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'Super pollen' and allergic rhinitis

15 May 2017

 

Consultant Ear, Nose and Throat Surgeon Mr Nicholas Roland explains what it is and what treatment options are available.

'Super pollen' is a term used when pollen particles combine with pollutants, such as diesel fumes. There is some evidence to suggest that this causes the pollen to be 'stickier' making it harder to remove from the airways.

Allergic rhinitis is a hypersensitivity reaction of the nasal airways. The disease is very common, affecting approximately 30% of the western population. Some sufferers experience only seasonal reactions (summer hay fever), while others suffer from persistent year round irritation referred to as perennial rhinitis which can occur with seasonal exacerbations.

Seasonal rhinitis usually occurs any time from early summer to early autumn depending on the specific allergen, such as pollen. On the other hand, year round sufferers are almost invariably allergic to house dust mites and typically have more than one allergy. In order to treat successfully it’s important to determine what exactly you are allergic to. There are many investigations available but clinically the most useful are the skin tests. Once you know what you are allergic to the condition can be much easier to treat.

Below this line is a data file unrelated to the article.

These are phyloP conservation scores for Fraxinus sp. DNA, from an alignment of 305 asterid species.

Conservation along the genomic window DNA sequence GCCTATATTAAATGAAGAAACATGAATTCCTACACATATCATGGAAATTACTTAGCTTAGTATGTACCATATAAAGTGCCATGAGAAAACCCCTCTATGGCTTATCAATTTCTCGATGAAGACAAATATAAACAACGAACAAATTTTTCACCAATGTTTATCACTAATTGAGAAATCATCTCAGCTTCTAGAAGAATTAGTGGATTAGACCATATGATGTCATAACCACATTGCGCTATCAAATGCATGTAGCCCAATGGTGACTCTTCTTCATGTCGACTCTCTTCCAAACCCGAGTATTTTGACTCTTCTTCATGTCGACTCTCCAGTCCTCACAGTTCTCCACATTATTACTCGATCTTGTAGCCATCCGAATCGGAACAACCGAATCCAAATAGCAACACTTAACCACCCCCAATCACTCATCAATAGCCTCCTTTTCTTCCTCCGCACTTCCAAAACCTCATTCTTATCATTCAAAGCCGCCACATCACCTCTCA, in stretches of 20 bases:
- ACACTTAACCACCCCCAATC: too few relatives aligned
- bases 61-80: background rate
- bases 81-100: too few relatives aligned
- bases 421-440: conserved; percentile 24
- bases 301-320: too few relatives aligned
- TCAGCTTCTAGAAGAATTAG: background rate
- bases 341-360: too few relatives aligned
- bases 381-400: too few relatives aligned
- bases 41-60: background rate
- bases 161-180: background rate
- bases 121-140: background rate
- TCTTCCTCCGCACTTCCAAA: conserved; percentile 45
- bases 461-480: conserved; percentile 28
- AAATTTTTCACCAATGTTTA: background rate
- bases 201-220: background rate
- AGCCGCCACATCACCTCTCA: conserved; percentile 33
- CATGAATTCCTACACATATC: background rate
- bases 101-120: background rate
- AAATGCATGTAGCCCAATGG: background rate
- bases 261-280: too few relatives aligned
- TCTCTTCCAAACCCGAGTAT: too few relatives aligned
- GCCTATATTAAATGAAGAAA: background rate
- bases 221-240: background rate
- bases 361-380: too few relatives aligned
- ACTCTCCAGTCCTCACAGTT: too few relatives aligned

Here is my general treatment overview:

  • Avoidance of the allergen is obviously helpful, but not always possible, and is something to discuss with your GP.
  • Oral antihistamines that cause minimal or no drowsiness and can be taken once daily. Examples are astemizole, cetirizine, fexofenadine and loratidine. You can speak to your GP about what would be most suitable for you.
  • Intranasal (inside the nose) antihistamine sprays such as azelastine hydrochloride are good and have the advantage of minimal absorption.
  • Topical steroid sprays and drops are now considered to be the cornerstone in the treatment of rhinitis, being both safe and effective. Crusting and bleeding are the main side-effects of these sprays, examples include fluticasone, mometasone, and triamcinolone sprays.
  • Steroid injections should be reserved for when symptoms interfere with special events (e.g. school examinations). Oral steroids can also be used, but only in short courses.
  • Eye drops can help to relieve symptoms with few side-effects, but they need to be used five to six times per day for adequate prophylaxis (prevention), so compliance is poor.
  • Desensitization involves a series of injections of small amounts of the proven allergens in a purified form, in the hope that the antibodies will be blocked. It is really only of use in patients who are sensitive to only one or two allergens, in particular pollen allergy.
  • Surgical treatment has a role to play in symptom control, especially surgery on the turbinate (a shelf of bone in the nose) when there are symptoms of nasal obstruction.

The content of this article is provided for general information only, and should not be treated as a substitute for the professional medical advice of your doctor or other health care professional.

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